60. ^ . www.kzn.ru (in Russian). Archived from the original on 19 May 2012. Retrieved 2018.
  61. ^ "Braunschweigs Partner und Freundschaftsstädte" [Braunschweig - Partner and Friendship Cities]. Stadt Braunschweig [City of Braunschweig] (in German). Archived from the original on 1 December 2012. Retrieved 2013.
  62. ^ "American Corners and Centers in Russia". Amcorners.ru. Archived from the original on 7 July 2012. Retrieved 2013.


  • ? ? .  No01-02/9  4 ? 2014 ?. « ? - ? ? ? ? ? », ? . ? No01-02/160  11 2015 ?. «? ? ? ? 04.02.2014 No01-02/9 " ? - ? ? ? ? ? "». ? ? ? ? ? (http://pravo.tatarstan.ru), 27 ? 2014 ?. (Ministry of Justice of the Republic of Tatarstan. Order #01-02/9 of February 4, 2014 On the Adoption of the Registry of the Administrative-Territorial Units and Inhabited Localities in the Republic of Tatarstan, as amended by the Order #01-02/160 of March 11, 2015 On Amending the Order of the Ministry of Justice of the Republic of Tatarstan #01-02/9 of February 4, 2014 "On the Adoption of the Registry of the Administrative-Territorial Units and Inhabited Localities in the Republic of Tatarstan". ).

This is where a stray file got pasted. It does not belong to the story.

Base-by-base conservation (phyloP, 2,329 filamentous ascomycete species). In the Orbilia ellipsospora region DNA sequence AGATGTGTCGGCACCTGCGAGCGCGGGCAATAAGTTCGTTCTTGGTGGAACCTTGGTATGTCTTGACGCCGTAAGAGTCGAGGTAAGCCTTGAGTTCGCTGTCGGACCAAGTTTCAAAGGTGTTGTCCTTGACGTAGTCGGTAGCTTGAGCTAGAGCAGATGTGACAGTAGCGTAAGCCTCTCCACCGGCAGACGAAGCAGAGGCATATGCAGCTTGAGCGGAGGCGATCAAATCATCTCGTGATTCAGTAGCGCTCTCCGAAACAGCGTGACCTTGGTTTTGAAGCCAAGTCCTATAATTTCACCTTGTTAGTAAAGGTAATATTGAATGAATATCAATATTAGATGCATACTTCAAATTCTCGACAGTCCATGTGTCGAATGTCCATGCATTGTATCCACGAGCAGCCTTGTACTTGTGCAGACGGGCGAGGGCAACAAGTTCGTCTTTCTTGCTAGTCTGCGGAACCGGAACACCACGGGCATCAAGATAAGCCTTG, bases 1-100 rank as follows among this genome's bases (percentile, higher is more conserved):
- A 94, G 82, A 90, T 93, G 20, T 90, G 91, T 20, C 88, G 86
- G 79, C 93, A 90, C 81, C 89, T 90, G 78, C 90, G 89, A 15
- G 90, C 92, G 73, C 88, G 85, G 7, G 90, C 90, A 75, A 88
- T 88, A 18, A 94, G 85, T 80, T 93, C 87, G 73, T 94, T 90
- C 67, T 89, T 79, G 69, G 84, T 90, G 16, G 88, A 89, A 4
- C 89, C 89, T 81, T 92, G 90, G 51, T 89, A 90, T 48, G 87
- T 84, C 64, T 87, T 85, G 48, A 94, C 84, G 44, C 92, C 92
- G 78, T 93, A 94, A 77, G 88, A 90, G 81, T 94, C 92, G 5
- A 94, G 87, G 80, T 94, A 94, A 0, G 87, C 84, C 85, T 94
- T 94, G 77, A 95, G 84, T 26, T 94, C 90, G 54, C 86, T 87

• ? .  No46-  15 2004 ?. «? ? ? ? », ? . No132-  26 ? 2014 ?. « ? ? ? ? ? "? ? ? ? " ? " ? ? ? "? ? " ? ? ? ?"». ? ? ?  ?. : "? ", No191, 21 2004 ?. (State Council of the Republic of Tatarstan. Law #46-ZRT of September 15, 2004 On the Borders of the Territory and the Status of the Municipal Formation of the City of Kazan, as amended by the Law #132-ZRT of December 26, 2014 On Changing the Borders of the Territories of Various Municipal Formations and on Amending the Laws of the Republic of Tatarstan "On the Borders of the Territory and the Status of the Municipal Formation of the City of Kazan" and "On Establishing the Borders of the Territories and the Status of the Municipal Formation of "Laishevsky Municipal District" and of the Municipal Formations It Comprises". Effective as of the official publication date.).
  • Álvarez Veinguer, Aurora (July 2007). "(Re)Presenting Identities: National Archipelagos in Kazan". Nationalities Papers. 35 (3): 457-476. doi:10.1080/00905990701368704.

Further reading

  • Smith-Peter, Susan (2016), "Enlightenment from the East: Early Nineteenth Century Russian Views of the East from Kazan University", Znanie. Ponimanie. Umenie, 13 (1): 318-338, doi:10.17805/zpu.2016.1.29.
  • Edward Tracy Turnerelli, Kazan, the Ancient Capital of the Tartar Khans, 1854.

External links

  This article uses material from the Wikipedia page available here. It is released under the Creative Commons Attribution-Share-Alike License 3.0.



Music Scenes